Saudi critics have warned that the execution of a Shia cleric will have “repercussions”. Is this rhetoric or a serious tipping point?
There are both immediate and longer-term difficulties for the House of Saud royal family, from inside and outside the Saudi borders. Sheikh Nimr al-Nimr was a key figure in the Arab Spring pro-democracy protests of 2011. From the oil-rich Eastern Province of Saudi Arabia, where the Shia-majority are seen as politically peripheral to the dominance of Riyadh, his death will do little to quell internal protests, and will also serve as a focal point for anti-Saudi anger from Iran, Yemen, the Lebanon and elsewhere.
Will the UK add its voice to the outrage being expressed?
If it follows precedent, Downing Street will be hesitant and likely to limit its comments in diplomatic terminology. UK governments since the Saudi’s accelerating oil wealth in 1960s, have favoured the economic value of the Saudi-UK relationship, rather than being overly concerned with moral difficulties.
So numbers matter?
They do, and they are big numbers. Some 50,000 jobs in the UK and Saudi are commercially linked. Close to £100bn of private Saudi wealth is invested in the UK economy, with UK exports to Saudi over the last three years estimated at £12bn.
The relationship has a long history?
The British have sanctioned the dominance of the House of Saud since it declared itself a kingdom in 1932. When Saudi oil revenue went from $300m in 1960 to $116bn by 1981, Britain didn’t hesitate to sell “the Arab nation” what it wanted.
What has been the big seller then?
In 1984 defence secretary, Michael Heseltine, said Britain had offered the Saudis “all the weapons it has”. The second phase alone of Al Yamamah deal was worth $50bn.
Juveniles on death row in Saudi Arabia
Juveniles on death row in Saudi Arabia
1/8 Abdullah al-Zaher
Abdullah al-Zaher was arrested at the age of 15 for attending a protest and he is was the youngest in a group of juvenile offenders put on death row
2/8 Abdullah al-Zaher
Previously held alongside fellow juvenile offender Ali al-Nimr, whose case sparked outrage around the world, Abdullah has now been moved to solitary confinement at a new facility and could be beheaded at any moment
3/8 Abdullah al-Zaher
His family and lawyers believe he was forced to sign a document without knowing its contents, and which later was used as a “confession” in the closed trial against him
4/8 Ali Mohammed al-Nimr
Ali Mohammed al-Nimr faces imminent beheading and crucifixion for crimes he reportedly committed as a child
5/8 Ali Mohammed al-Nimr
The UN has issued an urgent call for Saudi Arabia to halt his execution but a Saudi court has upheld the sentence of Ali Mohammed al-Nimr, the son of a prominent government dissident, despite growing and high-level international condemnation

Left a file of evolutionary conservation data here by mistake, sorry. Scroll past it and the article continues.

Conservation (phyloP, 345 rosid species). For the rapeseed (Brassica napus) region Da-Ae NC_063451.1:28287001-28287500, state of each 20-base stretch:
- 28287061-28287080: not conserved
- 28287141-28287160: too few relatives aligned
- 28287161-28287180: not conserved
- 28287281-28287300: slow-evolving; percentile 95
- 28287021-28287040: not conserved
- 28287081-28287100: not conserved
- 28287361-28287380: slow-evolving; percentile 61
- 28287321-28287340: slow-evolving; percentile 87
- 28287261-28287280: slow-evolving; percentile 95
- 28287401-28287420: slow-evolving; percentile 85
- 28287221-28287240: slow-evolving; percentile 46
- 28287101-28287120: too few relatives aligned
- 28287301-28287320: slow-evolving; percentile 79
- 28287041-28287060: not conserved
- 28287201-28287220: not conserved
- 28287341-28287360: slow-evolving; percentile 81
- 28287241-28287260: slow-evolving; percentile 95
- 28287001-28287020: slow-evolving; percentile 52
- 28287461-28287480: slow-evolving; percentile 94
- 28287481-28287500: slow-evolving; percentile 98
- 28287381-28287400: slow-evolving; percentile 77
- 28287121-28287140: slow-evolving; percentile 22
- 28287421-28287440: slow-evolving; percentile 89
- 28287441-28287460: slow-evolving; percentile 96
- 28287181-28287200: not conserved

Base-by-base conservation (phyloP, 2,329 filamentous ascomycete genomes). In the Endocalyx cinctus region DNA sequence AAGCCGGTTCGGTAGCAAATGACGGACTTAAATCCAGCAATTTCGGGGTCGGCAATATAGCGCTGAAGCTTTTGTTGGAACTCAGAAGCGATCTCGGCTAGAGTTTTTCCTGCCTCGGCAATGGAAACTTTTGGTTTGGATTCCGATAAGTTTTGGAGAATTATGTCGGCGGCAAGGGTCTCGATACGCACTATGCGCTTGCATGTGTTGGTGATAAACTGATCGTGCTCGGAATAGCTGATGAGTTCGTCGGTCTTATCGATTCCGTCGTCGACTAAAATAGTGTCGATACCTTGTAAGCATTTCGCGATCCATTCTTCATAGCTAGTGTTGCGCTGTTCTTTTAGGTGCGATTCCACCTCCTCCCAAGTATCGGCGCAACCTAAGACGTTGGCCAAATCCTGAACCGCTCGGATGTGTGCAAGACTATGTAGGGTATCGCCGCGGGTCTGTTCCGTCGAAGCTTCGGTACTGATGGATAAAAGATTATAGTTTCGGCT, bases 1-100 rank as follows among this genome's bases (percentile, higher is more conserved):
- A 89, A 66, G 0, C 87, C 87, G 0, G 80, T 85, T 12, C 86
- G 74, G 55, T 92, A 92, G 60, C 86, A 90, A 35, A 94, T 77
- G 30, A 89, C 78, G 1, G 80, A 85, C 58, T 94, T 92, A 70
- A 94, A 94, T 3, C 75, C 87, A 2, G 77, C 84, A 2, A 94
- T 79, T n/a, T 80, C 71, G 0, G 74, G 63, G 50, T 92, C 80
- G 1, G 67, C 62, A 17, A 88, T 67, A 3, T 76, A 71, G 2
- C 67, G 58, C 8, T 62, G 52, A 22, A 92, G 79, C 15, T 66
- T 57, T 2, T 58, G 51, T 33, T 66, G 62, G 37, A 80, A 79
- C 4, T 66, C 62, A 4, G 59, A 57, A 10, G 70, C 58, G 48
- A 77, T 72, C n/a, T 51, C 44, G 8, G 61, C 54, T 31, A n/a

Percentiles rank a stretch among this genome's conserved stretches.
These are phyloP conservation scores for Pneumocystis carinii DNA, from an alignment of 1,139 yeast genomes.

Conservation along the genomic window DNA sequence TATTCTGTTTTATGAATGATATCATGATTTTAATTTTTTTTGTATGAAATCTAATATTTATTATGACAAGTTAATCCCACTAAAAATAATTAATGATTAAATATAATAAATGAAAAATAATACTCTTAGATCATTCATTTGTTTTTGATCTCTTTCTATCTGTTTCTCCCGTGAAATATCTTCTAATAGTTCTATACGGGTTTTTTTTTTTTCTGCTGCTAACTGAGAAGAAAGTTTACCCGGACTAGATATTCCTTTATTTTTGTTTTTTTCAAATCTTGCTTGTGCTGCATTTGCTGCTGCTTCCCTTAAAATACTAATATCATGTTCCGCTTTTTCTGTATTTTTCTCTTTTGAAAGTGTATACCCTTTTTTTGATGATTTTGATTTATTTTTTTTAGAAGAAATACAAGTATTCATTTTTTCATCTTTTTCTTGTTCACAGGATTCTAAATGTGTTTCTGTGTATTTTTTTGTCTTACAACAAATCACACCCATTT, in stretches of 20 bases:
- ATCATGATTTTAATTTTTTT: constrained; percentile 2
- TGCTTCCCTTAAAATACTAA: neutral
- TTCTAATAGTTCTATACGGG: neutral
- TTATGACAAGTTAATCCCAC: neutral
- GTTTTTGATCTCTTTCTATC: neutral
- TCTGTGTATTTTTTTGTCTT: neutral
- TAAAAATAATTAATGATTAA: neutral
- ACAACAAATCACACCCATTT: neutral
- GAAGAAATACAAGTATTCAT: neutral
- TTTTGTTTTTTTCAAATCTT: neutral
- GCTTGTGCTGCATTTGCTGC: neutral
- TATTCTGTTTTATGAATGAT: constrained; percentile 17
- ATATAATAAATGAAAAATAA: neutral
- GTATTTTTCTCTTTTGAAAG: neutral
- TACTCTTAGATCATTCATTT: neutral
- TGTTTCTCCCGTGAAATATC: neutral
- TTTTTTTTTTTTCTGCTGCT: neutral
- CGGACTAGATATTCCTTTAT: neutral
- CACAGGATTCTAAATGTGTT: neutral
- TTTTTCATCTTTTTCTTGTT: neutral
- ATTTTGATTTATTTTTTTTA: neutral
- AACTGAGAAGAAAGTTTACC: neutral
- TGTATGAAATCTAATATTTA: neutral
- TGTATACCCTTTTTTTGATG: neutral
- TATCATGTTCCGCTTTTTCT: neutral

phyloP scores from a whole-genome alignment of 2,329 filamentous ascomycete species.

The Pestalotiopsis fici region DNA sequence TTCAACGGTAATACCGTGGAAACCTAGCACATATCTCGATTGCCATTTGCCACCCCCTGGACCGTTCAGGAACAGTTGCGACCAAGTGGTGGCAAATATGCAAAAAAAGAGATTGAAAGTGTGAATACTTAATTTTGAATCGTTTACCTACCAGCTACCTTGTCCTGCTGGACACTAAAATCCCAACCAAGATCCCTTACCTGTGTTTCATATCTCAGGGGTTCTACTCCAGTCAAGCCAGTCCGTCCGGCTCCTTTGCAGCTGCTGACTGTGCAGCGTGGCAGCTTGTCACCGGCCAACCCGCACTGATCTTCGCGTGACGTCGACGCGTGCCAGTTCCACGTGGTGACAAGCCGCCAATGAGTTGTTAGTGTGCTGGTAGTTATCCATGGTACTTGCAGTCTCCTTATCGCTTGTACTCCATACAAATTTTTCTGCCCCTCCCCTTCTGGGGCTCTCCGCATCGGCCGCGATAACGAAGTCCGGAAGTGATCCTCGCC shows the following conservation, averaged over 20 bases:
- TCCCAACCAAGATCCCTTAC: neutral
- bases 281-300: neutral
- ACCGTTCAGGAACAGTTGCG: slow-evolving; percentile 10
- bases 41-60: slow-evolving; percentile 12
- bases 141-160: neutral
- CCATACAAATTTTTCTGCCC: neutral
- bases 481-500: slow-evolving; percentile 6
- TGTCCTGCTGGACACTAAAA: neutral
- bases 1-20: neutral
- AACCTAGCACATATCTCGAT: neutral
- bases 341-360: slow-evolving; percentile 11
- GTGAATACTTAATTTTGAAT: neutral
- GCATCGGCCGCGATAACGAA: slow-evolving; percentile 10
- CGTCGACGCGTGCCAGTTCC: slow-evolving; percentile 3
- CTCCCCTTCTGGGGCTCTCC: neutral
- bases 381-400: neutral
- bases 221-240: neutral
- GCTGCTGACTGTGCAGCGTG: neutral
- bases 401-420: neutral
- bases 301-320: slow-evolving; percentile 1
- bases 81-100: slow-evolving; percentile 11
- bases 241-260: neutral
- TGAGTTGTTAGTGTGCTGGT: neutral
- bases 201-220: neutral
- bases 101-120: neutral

6/8 Ali Mohammed al-Nimr
Mr al-Nimr, who was arrested in 2012 for his participation in Arab Spring protests when he was just 16 or 17 years old, could now be put to death at any time
7/8 Dawood al-Marhoon
Dawood al-Marhoon was 17 year old when he was arrested for participating in an anti-government protest
8/8 Dawood al-Marhoon
After refusing to spy on his fellow protesters, he was tortured and forced to sign a blank document that would later contain his ‘confession’. At Dawood’s trial, the prosecution requested death by crucifixion while refusing him a lawyer
So the benefits are self-evident and the relationship continues?
Not quite. Yes, the relationship with the Saudis is a financial one, but earlier this year David Cameron acknowledged the security benefits, citing that Saudi intelligence had helped thwart terrorist attacks. In this newspaper in March, it was revealed that information obtained by torture in Saudi Arabia had helped stop an advanced bombing plan in the UK.
We regard torture as illegal. We continue to sell the Saudis weapons and missiles that are hitting civilian targets in the Yemen, putting the UK at risk of breaking international criminal law. Are we compromising our so-called British values?
Not all the UK political system turns a blind eye. The all-party Arms Export Committee of MPs recently recommended that the Government deliver defined reasons for continuing to award expert licences to Saudi Arabia. That would mean the Government explaining why 17 categories of intelligence and surveillance equipment make up the Saudi’s shopping list. It suggests not everyone is happy.
But if the Saudis will pay, we will continue to sell, regardless of how uncomfortable executions and the rest get in the way?
That assumes the Saudis can continue to pay at the levels they have been able to over the last half century. Given the predicted future of oil markets, it has been estimated the oil-dominated Saudi economy will be in trouble within a decade. Their “pump and dump” strategy of keeping prices low to ward off and destroy competition from the US shale industry, isn’t working. The Bank of America recently said that OPEC, which once controlled global oil prices, was effectively dead, with the Saudis trapped and the kingdom under threat.
So Saudi Arabia has to change?
Forced to change would a better description.Reuse content